Reports

Georgia and the EU - Enhancing Cooperation and Integration

18 June 2004


Chairman Hans Martens welcomed the speaker by quoting from the EPC’s Background Paper, which referenced Georgia as “God’s own country.” These were exciting times for Georgia, as its new government increased its efforts toward achieving sound reform in a wide range of areas.

Prime Minister Zhvania opened his presentation on a hopeful note, recalling the EU’s agreement in Luxembourg on 14 June to include Georgia, Azerbaijan and Armenia in its New Neighbourhood policy. This gave new momentum and depth to the relations between the countries of the South Caucasus and Europe, he said. Georgia was working through exciting years of development after years of being considered almost a failed state. To the international community, Georgia had almost been a lost cause because of the widespread corruption, which made other countries shy away from financial assistance. Georgia’s population, however, had a deeply ingrained sense of justice and when the last government had attempted to steal the elections, this sense of civic responsibility had led to the so-called ‘rose revolution.’

“The message to the Shevardnaze government was obvious – their time was over,” he said. The public uprising had been so successful, in part because protestors had been able to win over the support of the police forces – presented with a rose as they patrolled the streets and joined the demonstrations. “This revolution was about bringing a constructive spirit to an existing movement and it brought a young generation to power,” he said.

The question now was whether this young generation of leaders could solve the outstanding problems of corruption, macroeconomic stability and regional peace. The donors’ conference on June 16 had guaranteed necessary financial aid of $1 billion to the country for he ongoing and future reforms, but had also been an important international vote of confidence and trust in the new government, the Prime Minister said.

A new spirit and renewed public confidence in the government was tangible in Georgia. Already, signs of functional reform were evident: the collection problems with respect to budgetary revenues had been excised and high-ranking figures arrested, which gave people the rightful impression that law and order was again taking hold. It had been crucial that the new government had peacefully resolved the issue of Ajaria, which had been “one of the most painful dilemmas for Georgia for the last ten years.” This was an “important signal of maturity.”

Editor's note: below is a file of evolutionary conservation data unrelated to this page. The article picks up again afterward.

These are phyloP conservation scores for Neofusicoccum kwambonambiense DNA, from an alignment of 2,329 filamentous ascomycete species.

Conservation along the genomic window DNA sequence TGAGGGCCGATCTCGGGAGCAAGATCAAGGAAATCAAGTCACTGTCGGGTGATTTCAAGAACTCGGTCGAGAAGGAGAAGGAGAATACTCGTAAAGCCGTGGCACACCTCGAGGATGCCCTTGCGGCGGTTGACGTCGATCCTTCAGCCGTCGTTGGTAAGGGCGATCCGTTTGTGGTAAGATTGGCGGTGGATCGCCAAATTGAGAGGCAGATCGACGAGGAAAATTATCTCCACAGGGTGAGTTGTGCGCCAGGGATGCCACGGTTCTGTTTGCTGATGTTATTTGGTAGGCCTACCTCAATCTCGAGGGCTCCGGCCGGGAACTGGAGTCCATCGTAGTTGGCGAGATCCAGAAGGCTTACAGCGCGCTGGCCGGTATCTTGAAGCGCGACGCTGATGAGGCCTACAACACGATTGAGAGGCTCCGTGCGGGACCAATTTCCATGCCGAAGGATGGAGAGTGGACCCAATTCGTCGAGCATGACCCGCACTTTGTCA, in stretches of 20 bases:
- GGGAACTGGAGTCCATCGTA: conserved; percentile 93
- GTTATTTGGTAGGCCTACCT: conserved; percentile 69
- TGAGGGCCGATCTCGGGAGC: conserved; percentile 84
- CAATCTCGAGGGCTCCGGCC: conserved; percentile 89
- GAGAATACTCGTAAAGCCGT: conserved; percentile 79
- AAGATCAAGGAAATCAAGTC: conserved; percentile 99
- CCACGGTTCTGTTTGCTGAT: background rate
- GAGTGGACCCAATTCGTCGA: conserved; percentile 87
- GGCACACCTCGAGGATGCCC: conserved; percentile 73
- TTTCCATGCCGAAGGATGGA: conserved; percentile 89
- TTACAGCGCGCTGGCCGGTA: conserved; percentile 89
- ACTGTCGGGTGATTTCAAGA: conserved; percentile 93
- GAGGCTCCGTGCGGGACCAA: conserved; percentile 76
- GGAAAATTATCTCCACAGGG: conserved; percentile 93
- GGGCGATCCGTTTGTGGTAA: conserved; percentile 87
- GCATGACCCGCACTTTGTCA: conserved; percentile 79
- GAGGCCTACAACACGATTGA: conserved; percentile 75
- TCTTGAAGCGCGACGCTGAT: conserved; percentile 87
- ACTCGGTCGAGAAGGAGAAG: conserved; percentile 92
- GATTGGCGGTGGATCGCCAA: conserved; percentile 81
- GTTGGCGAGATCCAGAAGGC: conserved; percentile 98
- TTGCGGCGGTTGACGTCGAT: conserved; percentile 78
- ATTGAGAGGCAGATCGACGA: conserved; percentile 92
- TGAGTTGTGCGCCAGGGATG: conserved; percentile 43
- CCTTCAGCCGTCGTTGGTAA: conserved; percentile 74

Georgia’s relations with its neighbours

Relations between Russia and the new government were still rocky, although commitment on the Georgian side was high to ameliorate this situation. The first meeting between Russian President Vladimir Putin and Georgian President Mikhail Saakashvili had shone a “ray of hope” and the Georgian government wanted to build institutional relations built on this. Georgia enjoyed “harmonious and stable” relations with Armenia and Azerbaijan, Turkey and other countries of Central Asia. There was a good understanding among the political class in Georgia and neighbouring countries that regional cooperation was the way forward.

Georgia’s European ambitions

Georgia considered itself as a very important part of Europe, the Prime Minister said. It had European ambitions and although there was no date on when it might possibly become a member, the EU was already the guiding principle in formulating new legislation. “Our values are European values. Europe is the only logical next step for us, although this will require a long process of reform.” In this spirit his country was committed to dramatically downsizing government and ensuring streamlined legislation, completing privatisation and to building a viable social policy. All new institutions created in his country should be in line with EU standards. This European direction was the reflection of an overwhelming consensus among the Georgian people.